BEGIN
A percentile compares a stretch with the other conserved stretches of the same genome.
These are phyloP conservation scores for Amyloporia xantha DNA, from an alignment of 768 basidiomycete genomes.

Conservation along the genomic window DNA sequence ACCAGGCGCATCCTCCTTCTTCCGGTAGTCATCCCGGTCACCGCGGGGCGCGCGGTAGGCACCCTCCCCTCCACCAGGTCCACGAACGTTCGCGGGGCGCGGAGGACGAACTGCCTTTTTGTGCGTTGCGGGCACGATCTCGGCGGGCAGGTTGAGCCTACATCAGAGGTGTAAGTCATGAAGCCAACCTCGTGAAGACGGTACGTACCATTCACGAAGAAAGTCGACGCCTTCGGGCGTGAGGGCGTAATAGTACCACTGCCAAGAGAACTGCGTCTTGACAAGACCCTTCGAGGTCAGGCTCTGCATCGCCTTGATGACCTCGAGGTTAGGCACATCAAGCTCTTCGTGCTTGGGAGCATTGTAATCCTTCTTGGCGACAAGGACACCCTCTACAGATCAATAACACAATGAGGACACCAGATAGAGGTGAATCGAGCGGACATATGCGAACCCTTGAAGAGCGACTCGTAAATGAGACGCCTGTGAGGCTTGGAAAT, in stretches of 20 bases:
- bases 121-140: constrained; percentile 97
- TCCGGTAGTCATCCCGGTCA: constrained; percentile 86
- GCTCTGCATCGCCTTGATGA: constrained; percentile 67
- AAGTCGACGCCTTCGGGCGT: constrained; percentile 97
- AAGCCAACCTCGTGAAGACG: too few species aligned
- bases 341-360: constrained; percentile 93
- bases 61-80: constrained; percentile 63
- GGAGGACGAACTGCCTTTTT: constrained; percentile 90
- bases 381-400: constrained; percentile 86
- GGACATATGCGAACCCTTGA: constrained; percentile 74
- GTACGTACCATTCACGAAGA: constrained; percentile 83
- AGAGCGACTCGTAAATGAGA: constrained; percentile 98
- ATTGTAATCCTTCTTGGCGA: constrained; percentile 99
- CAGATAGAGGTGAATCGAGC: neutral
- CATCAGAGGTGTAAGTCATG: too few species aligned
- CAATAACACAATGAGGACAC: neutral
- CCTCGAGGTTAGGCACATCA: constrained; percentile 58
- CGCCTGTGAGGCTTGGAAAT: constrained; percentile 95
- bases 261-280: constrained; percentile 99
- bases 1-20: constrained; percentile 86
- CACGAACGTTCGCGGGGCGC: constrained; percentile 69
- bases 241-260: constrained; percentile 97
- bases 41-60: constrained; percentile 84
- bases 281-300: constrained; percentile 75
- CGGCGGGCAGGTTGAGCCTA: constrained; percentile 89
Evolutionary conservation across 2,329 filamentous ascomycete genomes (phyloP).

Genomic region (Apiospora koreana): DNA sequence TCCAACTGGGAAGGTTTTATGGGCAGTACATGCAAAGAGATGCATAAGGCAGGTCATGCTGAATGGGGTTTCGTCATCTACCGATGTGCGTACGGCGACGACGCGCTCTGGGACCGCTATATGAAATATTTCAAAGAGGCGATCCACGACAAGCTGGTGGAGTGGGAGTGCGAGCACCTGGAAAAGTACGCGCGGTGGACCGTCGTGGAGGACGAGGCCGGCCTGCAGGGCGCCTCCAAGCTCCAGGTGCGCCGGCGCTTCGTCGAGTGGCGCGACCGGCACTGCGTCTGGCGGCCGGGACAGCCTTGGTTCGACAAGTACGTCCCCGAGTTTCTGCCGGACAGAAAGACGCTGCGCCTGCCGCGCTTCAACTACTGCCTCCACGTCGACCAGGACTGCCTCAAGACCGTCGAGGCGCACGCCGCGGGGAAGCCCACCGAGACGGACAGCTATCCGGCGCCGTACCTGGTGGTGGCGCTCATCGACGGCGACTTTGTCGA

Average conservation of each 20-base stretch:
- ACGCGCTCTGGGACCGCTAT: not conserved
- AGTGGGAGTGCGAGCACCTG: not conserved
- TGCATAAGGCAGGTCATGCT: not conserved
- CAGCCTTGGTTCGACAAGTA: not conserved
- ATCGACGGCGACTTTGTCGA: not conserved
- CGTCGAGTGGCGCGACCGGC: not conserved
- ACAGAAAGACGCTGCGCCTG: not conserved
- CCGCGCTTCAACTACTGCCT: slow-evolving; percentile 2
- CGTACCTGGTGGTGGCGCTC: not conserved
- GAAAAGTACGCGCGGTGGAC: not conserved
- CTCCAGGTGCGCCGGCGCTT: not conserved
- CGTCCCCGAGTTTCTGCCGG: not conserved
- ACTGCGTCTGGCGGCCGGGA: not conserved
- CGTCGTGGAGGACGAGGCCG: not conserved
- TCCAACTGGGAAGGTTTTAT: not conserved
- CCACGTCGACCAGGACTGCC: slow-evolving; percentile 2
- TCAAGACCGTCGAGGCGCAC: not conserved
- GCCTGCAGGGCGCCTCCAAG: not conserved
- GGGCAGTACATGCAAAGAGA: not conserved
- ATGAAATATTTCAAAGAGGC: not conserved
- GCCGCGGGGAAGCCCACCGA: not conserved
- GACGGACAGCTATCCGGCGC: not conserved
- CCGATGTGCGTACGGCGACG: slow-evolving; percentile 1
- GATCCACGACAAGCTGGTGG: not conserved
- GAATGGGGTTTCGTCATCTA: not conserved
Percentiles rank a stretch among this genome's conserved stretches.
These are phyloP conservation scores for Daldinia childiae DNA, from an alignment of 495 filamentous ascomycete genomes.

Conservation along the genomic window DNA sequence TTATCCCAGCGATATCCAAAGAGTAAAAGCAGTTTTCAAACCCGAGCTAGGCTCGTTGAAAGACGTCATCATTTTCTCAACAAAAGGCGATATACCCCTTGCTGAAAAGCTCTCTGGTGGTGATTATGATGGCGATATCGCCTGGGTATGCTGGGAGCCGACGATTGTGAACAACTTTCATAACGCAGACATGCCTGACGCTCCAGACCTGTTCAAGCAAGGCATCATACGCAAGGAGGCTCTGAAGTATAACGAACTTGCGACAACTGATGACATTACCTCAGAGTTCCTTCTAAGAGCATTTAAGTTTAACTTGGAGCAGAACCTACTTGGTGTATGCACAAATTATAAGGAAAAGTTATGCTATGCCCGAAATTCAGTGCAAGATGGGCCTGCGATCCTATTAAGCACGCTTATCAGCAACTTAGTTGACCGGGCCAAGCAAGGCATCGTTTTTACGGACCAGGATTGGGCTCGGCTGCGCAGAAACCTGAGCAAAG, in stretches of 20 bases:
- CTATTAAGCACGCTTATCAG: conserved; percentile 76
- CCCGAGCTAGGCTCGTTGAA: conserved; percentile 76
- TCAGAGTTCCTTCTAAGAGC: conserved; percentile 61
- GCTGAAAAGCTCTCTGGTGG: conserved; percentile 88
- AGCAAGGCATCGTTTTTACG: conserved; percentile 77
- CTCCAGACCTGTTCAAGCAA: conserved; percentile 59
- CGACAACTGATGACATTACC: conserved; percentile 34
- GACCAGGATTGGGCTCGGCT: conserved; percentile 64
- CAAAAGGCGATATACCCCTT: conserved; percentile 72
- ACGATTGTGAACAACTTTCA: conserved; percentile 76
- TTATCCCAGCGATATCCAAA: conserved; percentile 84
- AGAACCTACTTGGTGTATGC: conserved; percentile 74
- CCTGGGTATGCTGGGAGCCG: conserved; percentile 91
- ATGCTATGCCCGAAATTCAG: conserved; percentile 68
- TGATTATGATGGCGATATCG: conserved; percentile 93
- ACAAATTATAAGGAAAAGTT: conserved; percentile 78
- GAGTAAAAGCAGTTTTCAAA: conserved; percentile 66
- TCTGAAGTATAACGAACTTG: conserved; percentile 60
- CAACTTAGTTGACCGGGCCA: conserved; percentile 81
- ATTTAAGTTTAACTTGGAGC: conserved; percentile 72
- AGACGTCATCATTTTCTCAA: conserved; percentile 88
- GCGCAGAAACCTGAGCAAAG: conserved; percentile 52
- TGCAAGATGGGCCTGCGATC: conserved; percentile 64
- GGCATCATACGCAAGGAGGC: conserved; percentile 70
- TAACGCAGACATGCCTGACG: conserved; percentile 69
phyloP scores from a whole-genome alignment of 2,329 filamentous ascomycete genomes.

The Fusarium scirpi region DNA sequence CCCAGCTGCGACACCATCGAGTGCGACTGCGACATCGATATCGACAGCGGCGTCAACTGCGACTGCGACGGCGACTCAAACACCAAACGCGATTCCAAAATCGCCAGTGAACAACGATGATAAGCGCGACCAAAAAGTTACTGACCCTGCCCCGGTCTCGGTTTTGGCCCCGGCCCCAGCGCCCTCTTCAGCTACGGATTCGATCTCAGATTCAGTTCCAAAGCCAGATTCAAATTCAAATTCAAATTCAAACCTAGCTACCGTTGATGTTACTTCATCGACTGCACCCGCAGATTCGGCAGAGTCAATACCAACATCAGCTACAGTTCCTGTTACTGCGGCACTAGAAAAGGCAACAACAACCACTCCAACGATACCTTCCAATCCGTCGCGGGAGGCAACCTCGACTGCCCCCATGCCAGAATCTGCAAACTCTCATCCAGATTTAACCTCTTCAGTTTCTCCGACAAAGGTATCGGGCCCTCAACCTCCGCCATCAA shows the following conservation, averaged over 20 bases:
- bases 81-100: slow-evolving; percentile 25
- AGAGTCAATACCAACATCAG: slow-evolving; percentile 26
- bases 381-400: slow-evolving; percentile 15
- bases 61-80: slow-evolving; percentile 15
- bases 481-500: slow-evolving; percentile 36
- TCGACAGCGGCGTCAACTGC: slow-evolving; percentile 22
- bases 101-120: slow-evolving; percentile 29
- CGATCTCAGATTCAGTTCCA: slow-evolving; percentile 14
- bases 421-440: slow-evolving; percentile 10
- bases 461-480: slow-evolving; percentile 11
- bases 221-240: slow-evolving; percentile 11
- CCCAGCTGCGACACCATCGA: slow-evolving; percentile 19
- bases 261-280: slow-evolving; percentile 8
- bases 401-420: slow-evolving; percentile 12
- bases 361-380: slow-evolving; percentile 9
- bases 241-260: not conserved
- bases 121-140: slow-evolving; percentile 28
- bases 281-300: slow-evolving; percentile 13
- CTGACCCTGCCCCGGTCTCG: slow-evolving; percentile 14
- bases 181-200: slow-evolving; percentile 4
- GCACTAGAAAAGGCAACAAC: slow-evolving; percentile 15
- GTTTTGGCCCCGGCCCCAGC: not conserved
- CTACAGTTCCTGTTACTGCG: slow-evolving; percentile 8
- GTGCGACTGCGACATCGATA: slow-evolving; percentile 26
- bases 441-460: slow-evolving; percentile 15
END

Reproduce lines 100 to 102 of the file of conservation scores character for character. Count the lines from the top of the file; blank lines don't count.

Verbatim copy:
- bases 401-420: slow-evolving; percentile 12
- bases 361-380: slow-evolving; percentile 9
- bases 241-260: not conserved